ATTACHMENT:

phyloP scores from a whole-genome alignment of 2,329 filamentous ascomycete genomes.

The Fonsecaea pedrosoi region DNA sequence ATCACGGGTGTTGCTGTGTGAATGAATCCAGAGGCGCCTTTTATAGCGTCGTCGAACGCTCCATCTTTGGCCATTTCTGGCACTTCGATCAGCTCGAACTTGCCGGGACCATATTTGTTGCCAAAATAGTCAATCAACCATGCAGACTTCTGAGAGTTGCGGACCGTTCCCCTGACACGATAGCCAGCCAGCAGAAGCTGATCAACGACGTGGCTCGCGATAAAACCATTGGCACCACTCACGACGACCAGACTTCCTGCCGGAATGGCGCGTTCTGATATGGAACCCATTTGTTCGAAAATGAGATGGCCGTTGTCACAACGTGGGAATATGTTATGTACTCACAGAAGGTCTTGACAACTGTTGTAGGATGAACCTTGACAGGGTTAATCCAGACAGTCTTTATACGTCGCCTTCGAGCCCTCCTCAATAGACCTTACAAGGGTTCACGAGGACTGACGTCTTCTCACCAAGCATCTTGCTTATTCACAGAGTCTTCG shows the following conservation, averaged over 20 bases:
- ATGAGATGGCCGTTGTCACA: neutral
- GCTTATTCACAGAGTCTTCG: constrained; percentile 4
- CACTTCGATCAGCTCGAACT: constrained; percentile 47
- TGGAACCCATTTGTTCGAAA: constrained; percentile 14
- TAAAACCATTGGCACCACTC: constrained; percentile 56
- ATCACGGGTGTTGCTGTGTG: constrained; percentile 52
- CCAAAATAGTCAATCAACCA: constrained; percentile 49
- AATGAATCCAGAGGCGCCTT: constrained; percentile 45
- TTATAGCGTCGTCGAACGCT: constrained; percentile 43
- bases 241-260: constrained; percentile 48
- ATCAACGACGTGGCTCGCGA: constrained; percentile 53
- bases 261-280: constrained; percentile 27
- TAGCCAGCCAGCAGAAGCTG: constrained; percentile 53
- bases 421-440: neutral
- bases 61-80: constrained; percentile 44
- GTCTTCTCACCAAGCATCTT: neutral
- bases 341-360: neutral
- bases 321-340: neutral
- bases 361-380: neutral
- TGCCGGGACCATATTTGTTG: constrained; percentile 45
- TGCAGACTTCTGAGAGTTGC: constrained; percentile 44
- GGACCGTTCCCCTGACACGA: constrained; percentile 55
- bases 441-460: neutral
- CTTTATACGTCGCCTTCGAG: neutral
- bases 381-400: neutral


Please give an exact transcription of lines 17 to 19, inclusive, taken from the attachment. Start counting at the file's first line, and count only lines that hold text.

- bases 61-80: constrained; percentile 44
- GTCTTCTCACCAAGCATCTT: neutral
- bases 341-360: neutral